5. Everything in creation finds its source, goal, and meaning in Jesus Christ, in whom the whole of creation will one day achieve eschatological redemption and renewal. All things will be united in him, things in heaven and things on earth.

    This is the sort of statement one expects from someone who is not a true biblical inerrantist, and therefore struggles to comprehend the true plan of God, as found in His Word. It is true that Jesus Christ is the source of creation (John 1:3; Col. 1:16; Heb. 1:3), that all things presently hold together in Him (Col. 1:17), and that, in time, all things will be united in Him (Eph. 1:10). It is not true that everything in creation finds its source in Jesus Christ, for that would make Him the Author of evil, which the Bible repudiates (Hab. 1:13; James 1:13; 1 John 1:5). It is also untrue that the "whole of creation will one day achieve eschatological redemption and renewal." Much of creation is headed for devastation and ruin, when Jesus returns to judge the earth, inflicting vengeance and promising eternal destruction on those who rebel against God and do not obey the gospel of the Lord Jesus (2 Thess. 1:8-9). We'll concede Wilson's larger point is true, that ultimately everything in this world—including evil—is ordained for the glory that the Father is bestowing upon His Son. But the Son's preeminence above all things is precisely why it is so important to see what Christ has to say about origins (see Thesis #8 above). Since our Master's position on origins negates any consideration of evolution, so must our own.
Conclusion: As you can see, the theses upon which Wilson and his church have joined in agreement on the issue of creationism versus evolution leave much to be desired. These ten "theses" should cause the biblically committed believer to grieve for both Wilson and his congregation; Wilson for his meager understanding of both biblical inerrancy and the limits of science, and his congregation for their error in judgment that brought him to their pulpit. No effort to bridge the divide between those who believe in some sort of evolutionary creationism and those who hold fast to a literal creation scheme will ever be successful. While one side holds fast to the truth of the text, the other routinely jettisons these textual convictions whenever human reasoning based upon so-called "science" commands, regardless of formal protests of inerrancy or a "high view" of Scripture. And once one begins to allegorize the Scripture to accord with the unsubstantiated conjectures of finite minds, where is the end point? Why stop playing fast and loose with Scripture at Genesis 2? In fact, most evolutionary creationists do not stop there, which is why most who side with evolution also stray into ideas of egalitarianism, supersecessionism, preterism, postmillennialism, and similar sorts of theological error. Wilson's article should stimulate biblically-faithful believers to commit themselves to uphold the biblical record of Genesis 1-2 in a literal historical manner, and refute those who would peddle any evolutionary alternative.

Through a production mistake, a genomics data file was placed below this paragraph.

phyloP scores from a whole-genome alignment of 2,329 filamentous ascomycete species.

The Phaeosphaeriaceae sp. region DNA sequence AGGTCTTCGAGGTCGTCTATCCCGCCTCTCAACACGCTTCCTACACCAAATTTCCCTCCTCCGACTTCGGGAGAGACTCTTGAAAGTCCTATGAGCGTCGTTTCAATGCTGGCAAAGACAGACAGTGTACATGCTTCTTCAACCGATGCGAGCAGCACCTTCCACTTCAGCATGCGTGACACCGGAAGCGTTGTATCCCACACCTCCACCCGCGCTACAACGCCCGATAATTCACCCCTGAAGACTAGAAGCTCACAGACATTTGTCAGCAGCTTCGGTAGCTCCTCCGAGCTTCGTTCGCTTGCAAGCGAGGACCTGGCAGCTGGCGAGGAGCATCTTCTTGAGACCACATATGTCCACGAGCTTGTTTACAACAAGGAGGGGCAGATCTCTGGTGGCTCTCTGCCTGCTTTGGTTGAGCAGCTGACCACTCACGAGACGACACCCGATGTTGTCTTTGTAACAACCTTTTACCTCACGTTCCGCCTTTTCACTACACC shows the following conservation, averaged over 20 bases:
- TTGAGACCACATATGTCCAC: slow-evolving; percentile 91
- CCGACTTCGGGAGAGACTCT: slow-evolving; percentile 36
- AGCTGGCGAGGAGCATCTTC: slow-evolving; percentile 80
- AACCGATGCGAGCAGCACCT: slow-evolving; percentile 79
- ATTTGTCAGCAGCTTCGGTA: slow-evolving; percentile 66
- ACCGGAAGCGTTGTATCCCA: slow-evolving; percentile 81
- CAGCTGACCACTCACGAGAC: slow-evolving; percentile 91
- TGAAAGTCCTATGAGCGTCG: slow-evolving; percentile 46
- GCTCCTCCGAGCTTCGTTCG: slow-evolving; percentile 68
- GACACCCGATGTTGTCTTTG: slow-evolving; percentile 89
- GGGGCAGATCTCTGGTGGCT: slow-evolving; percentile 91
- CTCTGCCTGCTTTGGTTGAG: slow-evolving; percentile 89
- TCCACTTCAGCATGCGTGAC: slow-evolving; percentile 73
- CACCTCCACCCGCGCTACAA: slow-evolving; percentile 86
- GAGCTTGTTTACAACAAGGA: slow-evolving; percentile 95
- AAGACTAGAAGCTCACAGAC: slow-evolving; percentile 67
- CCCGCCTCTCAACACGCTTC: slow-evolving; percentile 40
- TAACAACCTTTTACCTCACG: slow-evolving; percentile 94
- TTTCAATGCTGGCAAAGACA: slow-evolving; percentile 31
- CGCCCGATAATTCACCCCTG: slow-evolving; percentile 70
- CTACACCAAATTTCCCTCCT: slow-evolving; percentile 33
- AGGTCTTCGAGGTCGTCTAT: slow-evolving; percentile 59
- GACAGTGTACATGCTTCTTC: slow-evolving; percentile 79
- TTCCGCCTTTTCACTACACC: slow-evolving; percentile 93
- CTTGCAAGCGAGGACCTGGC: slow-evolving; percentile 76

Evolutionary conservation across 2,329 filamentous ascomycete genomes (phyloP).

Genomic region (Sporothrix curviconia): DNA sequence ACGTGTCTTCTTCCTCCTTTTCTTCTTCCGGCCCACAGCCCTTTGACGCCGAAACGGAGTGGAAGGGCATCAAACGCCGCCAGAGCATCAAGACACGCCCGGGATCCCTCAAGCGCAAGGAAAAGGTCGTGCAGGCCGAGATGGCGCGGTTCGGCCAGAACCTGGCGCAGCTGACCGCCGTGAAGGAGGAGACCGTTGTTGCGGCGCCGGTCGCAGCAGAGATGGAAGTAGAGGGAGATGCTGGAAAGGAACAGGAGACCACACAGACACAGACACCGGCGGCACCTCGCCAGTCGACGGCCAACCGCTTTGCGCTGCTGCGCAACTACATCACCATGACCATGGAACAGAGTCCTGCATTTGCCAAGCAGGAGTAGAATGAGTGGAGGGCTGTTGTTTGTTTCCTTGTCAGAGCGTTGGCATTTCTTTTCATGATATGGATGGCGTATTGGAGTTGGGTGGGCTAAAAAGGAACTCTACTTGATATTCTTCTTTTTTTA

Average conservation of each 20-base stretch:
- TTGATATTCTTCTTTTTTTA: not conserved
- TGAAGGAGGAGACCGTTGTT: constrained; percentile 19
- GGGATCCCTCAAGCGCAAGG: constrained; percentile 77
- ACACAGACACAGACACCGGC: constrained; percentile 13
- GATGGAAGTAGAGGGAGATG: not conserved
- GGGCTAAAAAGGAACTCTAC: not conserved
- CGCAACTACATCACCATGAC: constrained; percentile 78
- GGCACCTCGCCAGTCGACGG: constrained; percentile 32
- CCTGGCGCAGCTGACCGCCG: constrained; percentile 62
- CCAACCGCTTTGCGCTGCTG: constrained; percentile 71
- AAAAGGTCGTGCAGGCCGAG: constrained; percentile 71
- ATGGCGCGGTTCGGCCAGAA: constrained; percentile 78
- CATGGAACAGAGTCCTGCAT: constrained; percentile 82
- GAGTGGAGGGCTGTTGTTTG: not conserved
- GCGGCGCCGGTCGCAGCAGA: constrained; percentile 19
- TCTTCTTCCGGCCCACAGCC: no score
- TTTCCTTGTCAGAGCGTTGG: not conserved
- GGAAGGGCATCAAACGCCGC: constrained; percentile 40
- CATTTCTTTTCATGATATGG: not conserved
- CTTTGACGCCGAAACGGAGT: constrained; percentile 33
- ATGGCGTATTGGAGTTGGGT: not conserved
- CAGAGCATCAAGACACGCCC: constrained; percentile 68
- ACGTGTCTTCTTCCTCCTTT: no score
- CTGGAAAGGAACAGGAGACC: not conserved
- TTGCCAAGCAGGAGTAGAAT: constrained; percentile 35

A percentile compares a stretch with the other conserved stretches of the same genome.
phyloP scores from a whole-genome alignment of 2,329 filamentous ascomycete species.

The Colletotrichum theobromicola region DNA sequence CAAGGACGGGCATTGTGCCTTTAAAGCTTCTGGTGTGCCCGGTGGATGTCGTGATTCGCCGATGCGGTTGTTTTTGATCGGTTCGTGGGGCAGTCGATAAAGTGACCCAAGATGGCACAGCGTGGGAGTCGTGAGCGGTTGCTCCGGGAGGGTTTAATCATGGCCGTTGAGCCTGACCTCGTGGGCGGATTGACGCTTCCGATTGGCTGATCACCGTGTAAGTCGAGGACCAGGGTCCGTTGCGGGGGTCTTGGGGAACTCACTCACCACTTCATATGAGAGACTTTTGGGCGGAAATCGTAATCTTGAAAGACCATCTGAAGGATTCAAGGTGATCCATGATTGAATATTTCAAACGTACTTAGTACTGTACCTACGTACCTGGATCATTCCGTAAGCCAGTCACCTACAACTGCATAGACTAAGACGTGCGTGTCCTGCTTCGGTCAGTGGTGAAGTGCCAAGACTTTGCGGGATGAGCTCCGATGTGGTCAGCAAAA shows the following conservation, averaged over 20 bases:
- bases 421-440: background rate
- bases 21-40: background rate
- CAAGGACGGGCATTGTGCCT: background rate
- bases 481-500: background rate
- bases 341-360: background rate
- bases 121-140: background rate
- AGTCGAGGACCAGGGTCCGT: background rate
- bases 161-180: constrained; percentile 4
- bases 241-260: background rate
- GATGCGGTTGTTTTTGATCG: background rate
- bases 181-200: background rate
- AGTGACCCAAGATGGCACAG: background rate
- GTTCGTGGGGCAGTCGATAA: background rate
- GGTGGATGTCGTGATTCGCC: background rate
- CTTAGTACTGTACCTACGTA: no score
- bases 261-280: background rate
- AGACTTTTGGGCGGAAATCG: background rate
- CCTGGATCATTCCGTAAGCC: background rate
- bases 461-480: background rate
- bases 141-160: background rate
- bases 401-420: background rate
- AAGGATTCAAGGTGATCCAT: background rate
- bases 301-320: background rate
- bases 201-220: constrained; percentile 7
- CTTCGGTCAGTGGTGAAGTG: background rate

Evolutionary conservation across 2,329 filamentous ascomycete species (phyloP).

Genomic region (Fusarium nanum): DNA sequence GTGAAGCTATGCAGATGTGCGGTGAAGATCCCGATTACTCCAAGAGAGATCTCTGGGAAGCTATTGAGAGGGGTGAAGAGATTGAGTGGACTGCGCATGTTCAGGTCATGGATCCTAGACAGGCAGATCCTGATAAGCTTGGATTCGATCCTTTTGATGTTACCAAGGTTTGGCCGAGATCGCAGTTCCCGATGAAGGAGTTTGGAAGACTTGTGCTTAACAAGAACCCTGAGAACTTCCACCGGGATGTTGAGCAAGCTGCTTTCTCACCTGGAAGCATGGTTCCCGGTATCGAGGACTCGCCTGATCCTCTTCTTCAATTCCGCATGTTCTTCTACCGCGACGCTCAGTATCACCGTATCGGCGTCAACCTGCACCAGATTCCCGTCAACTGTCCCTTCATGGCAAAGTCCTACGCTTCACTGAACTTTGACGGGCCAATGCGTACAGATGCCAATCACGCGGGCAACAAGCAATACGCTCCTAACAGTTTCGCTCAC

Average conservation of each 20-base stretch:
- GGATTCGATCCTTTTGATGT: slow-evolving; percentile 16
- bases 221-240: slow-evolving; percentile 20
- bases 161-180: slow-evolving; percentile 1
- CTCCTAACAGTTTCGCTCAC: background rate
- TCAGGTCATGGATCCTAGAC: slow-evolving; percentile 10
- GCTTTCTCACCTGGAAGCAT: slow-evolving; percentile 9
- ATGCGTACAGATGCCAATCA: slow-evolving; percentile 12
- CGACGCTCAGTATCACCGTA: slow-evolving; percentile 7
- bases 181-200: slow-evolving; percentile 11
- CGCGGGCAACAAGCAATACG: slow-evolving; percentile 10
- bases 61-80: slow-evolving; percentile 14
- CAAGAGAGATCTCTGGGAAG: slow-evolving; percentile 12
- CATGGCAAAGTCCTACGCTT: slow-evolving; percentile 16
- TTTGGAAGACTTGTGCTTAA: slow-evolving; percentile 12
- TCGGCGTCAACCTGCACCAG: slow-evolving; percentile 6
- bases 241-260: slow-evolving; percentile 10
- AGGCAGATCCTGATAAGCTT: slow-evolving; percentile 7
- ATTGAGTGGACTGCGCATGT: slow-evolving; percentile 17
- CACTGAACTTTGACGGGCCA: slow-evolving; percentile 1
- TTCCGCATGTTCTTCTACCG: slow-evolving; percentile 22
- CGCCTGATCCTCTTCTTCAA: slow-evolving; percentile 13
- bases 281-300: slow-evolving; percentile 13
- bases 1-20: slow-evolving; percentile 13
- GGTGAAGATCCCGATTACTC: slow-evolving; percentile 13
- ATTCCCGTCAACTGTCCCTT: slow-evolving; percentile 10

Dr. Colin L. Eakin Pyromaniac

Dr. Eakin is a sports medicine orthopædic surgeon in the Bay Area and part time teacher at Grace Bible Fellowship Church's Stanford campus ministry. He is the author of God's Glorious Story.